Our top columnist Geoffrey Shryhane takes a look back at things that were but no longer are...
Gone but not forgotten. It won’t take “My World” readers long to realise that we are aboard the ever busy nostalgia train.
Here’s remembering the once familiar things which were familiar parts of our lives, but we didn’t miss their absence until they had been well and truly consigned to history.
Whatever happened to:
BOBBIES ON THE BEAT: The youngsters of today will find it difficult to imagine coppers parading their authority up and down our main and side streets.
These were the days when a common ditty was, “When you want to know the time, ask a policemen.”
There sauntering presence reassured people that all was well. They were there to give advice and to warn of danger.
One story goes that during one bone-chillingly bitter winter, the on-duty officers were given mugs of hot chocolate, dispensed by colleagues in police cars.
BUS CONDUCTORS: No car? Well the only option was to travel by bus and whatever folks say, our bus services are second to none.
But gone are the days when buses had both a driver and a conductor. The conductor was the chap with the little ticket machine and money bag who took the fares whilst the driver got on with his vital driving job.
But come the day, the bus big wigs decided that the driver could do both jobs and vast numbers of “clippies” as they were called were made redundant. The one person operation became the norm and the last conductors took fares almost 30 years ago.
FREE SCHOOL MILK: That little bottle of milk was part of school children’s lives for decades.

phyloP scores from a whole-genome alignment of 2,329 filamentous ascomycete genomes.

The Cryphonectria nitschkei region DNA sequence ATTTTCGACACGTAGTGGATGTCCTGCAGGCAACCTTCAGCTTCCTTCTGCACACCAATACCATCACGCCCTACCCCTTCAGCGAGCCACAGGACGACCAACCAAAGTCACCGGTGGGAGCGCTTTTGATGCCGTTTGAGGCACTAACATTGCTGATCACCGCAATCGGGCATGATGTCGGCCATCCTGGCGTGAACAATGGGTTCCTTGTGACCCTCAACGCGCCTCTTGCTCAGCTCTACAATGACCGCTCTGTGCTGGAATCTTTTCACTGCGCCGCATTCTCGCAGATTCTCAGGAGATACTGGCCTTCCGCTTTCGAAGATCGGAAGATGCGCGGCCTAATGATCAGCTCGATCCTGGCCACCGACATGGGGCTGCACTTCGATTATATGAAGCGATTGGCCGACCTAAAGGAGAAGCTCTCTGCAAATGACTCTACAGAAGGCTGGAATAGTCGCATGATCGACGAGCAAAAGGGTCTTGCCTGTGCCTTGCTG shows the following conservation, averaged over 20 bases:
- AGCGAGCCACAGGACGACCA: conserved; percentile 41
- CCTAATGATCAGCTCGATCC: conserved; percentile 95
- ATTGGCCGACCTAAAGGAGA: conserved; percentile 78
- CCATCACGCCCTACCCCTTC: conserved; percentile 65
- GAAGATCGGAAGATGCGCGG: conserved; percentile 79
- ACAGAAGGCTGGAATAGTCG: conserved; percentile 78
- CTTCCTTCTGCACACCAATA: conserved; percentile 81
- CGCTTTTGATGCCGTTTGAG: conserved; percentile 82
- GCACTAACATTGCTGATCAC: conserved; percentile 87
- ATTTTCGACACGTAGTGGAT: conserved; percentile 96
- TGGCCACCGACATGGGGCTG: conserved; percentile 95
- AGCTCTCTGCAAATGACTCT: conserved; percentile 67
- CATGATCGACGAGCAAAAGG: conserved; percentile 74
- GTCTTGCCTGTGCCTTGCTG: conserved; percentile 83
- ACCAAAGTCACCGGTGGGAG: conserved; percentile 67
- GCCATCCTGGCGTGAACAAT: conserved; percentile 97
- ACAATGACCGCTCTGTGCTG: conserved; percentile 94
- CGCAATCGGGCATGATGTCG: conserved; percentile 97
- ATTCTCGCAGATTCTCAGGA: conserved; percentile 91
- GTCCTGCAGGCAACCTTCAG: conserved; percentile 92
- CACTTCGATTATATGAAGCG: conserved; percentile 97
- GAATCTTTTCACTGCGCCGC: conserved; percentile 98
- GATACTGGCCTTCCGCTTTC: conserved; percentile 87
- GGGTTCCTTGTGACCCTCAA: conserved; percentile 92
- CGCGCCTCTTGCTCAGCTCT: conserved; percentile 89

It was too warm in summer and frozen solid in winter. And kids either loved or hated it. But Margaret Thatcher “the milk snatcher” decided, well her government did, that it was no longer necessary.
MRS DALE’S DIARY: This popular radio programme about the life of a doctor’s wife captivated millions on the radio each and every day.
It ran from 1948 until 1969, finally being taken off the air as “too old fashioned”.
POLICE WHISTLES: We all remember the image of policemen chasing criminals and furiously blowing on their whistles.
In fact, every bobby had to have a whistle by law. But the increasing amount of traffic in urban areas made them all but inaudible.
NATIONAL SERVICE: In the year of the Queen’s coronation, the thought of “doing national service” was on every young man’s mind.
Some looked forward to it while others saw it as like getting a death sentence.
At the time every young fella between the ages of 18 and 21 was expected to serve in the armed forces for two years and they remain on the reserve list for three years.
For more memories and musings from Geoffrey Shryhane, buy the Wigan Observer, out every Tuesday.